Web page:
From Ngozi Onyeakusi, Lagos
Managing Director/Chief Executive Officer of Asset Management Corporation of Nigeria (AMCON), Ahmed Kuru, has called on agencies that are saddled with the responsibility of regulating the aviation industry and indeed other critical sectors of the economy to adopt the same template, which the Central Bank of Nigeria (CBN) used in streamlining banking operations in the country.
Kuru was a guest speaker at the 6th Nigeria Transport Awards And Lecture where he presented a paper entitled: “AMCON’s intervention in Transport and Allied Sector; Achievements, Challenges and Prospects.” Explaining the proposed template, the AMCON boss said such approach will ensure stiffer corporate governance in the business of aviation and other allied critical sectors; minimize risks as well as ensure that the experiences, which necessitated AMCON intervention in Arik and Aero will not recur.
Kuru who was represented at the event by Mr. Kamilu Omokide, a Senior Vice President at AMCON, argued that the huge debt of the corporation would have been avoided if the affected companies had proper corporate governance structures that took better business decisions. But with many failed entities as a result of poor decisions that led to huge non-performing loans, he said the government had no choice then but to create AMCON to mop-up the bad loans thereby stabilising and revitalising the Nigerian economy.
To do that effectively, AMCON according to him purchased non-performing loans of about N181 billion from various banks. But of this lot, 90 per cent of the loans purchased was in the aviation sector. He said despite plans to aid their resuscitation with additional investment of N40billion on very good terms, there were still no light at the end of the tunnel, which compelled AMCON to appoint Receiver Managers over a lot of the companies including Arik and Aero airlines.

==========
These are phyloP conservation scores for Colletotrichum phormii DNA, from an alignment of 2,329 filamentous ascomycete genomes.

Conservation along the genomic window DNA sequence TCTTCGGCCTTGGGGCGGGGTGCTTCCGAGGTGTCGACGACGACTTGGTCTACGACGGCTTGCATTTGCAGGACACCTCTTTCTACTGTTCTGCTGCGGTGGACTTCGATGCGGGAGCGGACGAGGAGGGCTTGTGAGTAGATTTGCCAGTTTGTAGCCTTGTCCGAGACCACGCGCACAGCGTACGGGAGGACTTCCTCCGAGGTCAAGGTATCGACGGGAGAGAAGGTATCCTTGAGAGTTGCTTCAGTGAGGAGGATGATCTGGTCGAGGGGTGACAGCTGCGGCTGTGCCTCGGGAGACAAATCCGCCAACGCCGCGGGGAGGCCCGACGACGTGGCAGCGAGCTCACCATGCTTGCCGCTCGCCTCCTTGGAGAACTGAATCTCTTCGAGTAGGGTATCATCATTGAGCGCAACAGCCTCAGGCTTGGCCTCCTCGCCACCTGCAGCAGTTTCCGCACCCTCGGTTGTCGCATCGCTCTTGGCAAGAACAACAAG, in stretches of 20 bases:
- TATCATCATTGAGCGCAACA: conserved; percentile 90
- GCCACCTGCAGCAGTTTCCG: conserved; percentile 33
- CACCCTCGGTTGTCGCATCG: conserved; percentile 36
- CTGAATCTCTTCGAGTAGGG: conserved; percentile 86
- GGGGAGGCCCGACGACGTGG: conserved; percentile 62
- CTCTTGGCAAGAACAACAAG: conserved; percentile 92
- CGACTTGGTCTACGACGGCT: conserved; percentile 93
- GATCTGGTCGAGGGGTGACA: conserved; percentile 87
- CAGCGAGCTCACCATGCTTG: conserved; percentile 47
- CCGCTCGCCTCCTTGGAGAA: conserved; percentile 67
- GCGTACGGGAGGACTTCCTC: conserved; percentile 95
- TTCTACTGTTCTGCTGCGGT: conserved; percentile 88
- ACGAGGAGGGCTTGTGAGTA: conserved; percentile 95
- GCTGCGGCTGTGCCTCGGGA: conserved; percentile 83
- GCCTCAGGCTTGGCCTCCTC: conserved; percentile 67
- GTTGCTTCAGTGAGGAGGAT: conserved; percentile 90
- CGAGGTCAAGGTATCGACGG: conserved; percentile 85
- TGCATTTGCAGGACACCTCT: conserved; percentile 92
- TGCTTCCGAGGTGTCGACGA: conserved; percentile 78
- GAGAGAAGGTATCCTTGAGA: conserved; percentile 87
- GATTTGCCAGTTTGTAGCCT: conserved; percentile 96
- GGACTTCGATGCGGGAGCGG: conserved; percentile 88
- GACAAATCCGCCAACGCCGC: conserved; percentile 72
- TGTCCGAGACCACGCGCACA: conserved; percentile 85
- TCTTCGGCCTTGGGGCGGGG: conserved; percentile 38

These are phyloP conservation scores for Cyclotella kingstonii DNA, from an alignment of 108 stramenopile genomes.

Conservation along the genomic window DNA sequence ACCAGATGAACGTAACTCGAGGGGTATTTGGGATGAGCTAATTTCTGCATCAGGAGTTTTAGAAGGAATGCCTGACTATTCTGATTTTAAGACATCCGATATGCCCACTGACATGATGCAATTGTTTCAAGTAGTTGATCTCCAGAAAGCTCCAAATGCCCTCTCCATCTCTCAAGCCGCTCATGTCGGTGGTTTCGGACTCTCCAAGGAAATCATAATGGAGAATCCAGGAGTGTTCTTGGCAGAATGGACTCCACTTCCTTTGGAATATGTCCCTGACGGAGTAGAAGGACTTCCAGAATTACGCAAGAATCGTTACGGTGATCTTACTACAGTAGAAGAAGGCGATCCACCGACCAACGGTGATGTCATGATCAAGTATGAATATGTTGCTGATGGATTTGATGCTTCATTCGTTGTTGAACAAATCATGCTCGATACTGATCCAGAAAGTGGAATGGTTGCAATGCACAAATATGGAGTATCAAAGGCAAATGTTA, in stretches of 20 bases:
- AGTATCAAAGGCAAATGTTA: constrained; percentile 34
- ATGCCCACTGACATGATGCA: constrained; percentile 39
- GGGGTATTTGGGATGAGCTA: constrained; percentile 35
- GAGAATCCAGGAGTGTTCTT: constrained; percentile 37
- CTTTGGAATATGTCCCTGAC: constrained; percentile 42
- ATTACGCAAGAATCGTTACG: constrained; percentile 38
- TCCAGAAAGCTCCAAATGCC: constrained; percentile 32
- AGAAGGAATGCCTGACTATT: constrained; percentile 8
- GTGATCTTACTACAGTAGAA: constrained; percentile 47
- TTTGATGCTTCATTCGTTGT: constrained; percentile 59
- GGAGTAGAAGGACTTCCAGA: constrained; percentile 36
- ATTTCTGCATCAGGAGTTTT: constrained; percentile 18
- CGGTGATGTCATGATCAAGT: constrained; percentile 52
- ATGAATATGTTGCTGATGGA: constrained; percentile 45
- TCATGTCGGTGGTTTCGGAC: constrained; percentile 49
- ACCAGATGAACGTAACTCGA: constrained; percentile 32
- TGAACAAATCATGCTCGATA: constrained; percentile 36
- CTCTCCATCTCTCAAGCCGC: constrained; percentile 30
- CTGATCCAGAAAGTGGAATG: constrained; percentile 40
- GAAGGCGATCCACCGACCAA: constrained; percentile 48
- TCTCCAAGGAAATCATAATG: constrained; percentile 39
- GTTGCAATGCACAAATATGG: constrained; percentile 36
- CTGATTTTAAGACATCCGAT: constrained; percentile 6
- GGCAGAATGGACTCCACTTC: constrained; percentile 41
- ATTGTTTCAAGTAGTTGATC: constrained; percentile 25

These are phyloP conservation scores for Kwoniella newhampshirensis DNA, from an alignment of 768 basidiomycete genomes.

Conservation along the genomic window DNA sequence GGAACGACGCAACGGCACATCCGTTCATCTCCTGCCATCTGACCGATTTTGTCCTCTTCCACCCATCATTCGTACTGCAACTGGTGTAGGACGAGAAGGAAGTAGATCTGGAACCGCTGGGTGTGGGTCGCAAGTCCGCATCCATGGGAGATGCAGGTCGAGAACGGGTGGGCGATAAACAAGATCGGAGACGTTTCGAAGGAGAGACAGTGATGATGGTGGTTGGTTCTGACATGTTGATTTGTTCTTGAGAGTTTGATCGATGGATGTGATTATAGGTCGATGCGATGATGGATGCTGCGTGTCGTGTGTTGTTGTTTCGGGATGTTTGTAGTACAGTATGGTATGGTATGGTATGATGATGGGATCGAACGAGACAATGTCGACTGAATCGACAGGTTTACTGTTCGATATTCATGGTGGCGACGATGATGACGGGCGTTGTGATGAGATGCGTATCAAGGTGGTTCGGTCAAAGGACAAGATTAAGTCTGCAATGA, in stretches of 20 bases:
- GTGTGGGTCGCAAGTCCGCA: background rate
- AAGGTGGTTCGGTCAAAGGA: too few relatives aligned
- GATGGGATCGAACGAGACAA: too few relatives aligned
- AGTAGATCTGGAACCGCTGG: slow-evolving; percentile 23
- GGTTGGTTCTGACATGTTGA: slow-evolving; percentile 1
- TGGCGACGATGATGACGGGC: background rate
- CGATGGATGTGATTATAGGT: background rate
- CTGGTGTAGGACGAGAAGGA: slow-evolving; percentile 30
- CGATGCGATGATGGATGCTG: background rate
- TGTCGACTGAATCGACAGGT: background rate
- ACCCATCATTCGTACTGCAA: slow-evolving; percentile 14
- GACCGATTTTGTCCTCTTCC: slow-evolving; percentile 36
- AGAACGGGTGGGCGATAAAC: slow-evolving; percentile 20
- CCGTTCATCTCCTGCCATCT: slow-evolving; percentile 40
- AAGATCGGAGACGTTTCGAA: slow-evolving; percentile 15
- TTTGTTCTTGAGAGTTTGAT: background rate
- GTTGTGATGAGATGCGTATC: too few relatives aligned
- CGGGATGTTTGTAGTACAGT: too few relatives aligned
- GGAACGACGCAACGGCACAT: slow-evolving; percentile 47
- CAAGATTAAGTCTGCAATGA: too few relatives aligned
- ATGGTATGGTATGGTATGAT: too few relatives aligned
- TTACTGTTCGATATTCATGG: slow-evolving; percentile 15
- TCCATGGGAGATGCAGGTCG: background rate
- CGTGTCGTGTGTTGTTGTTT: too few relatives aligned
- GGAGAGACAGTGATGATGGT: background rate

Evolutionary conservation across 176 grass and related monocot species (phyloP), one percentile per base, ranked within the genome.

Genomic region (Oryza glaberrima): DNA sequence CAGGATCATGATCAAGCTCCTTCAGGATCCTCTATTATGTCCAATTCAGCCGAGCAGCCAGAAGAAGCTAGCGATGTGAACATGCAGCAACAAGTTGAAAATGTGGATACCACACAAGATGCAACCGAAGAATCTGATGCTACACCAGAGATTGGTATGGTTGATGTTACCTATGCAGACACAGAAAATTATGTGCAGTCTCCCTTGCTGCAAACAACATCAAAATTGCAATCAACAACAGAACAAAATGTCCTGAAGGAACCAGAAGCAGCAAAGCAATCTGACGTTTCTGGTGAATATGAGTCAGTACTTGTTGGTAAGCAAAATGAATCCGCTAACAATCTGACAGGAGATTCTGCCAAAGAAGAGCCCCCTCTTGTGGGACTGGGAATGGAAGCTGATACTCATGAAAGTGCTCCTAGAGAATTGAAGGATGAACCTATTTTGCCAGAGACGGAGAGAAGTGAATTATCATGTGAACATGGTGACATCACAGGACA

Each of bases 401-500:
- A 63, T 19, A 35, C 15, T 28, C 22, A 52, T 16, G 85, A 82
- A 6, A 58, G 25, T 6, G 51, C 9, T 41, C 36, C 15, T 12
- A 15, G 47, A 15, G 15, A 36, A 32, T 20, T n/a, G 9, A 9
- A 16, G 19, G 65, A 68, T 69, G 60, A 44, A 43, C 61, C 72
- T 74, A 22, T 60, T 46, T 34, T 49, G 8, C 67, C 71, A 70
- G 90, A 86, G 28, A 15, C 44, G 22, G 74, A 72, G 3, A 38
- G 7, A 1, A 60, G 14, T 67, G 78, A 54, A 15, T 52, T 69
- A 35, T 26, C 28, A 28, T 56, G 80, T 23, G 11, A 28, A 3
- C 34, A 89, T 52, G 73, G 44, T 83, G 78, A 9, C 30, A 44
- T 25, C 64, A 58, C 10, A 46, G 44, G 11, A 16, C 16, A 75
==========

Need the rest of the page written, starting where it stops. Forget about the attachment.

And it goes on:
He said, “AMCON was created to be a stabilizing and revitalizing tool in the Nigerian economy. Towards achieving our mandate, we purchased non-performing loans of about N181 billion from various banks. Over 90 per cent of this was in the aviation sector. To place the companies in a position to recover and generate adequate cash flow, we gave additional un-lending facilities (in collaboration with Central Bank of Nigeria and Bank of Industry) of almost N40billion on very good terms. Unfortunately, notwithstanding this support, the companies could neither pay the old nor new loans. We have therefore been compelled to appoint Receiver Managers over a lot of the companies, the biggest being Arik and Aero.”
Kuru further noted that AMCON’s intervention in sectors including the aviation industry has not come without its challenges, which stem from shareholder actions, lack of support by some trade creditors, some foreign lenders, and increased union demands but said these were not unexpected and have been professionally and transparently handled over the period. He further said, “The new management in Arik had to take bold decisions to downsize its operations, especially cutting down all the long haul flights, due to the losses being sustained on those operations, and the lack of equity capital to absorb the losses. Generally there was the need to reassure the traveling public. AMCON is an asset management company, not a consultancy firm to run airlines. So we got professionals to do the job. They are the ones running the airlines. There were skepticism in some quarters earlier on but the narrative has changed. Nigerians are happy with our intervention in the transport sector. However, a lot still needs to be done.”
With a population currently estimated to be 180 million and with the abundant human and natural resources of Nigeria, Kuru also stated that the prospects in the transport sector of Nigeria remains huge. Nigeria he insists is naturally endowed geographically to be a global hub. And with the abundance of water and land mass it is possible to create a harmonious rail, sea, road and air transport sectors to the benefit of Nigerians and the economy.
In conclusion Kuru said, “The aviation and transport sector requires solid capital to make it deliver for the good of the Nigerian people. It will require a measure of policy consistency and governmental support to thrive. However, from our experience, no matter the capital thrown at the sector, if corporate governance is not strengthened, it will still fail. The absence of governance or quality governance and sound financial risk management systems is at the heart of the failures that are common in the sector. I urge regulators to act with courage by insisting on proper governance in airlines. I recommend they look at the work being done by CBN and Financial Reporting Council to improve the practice in airlines.”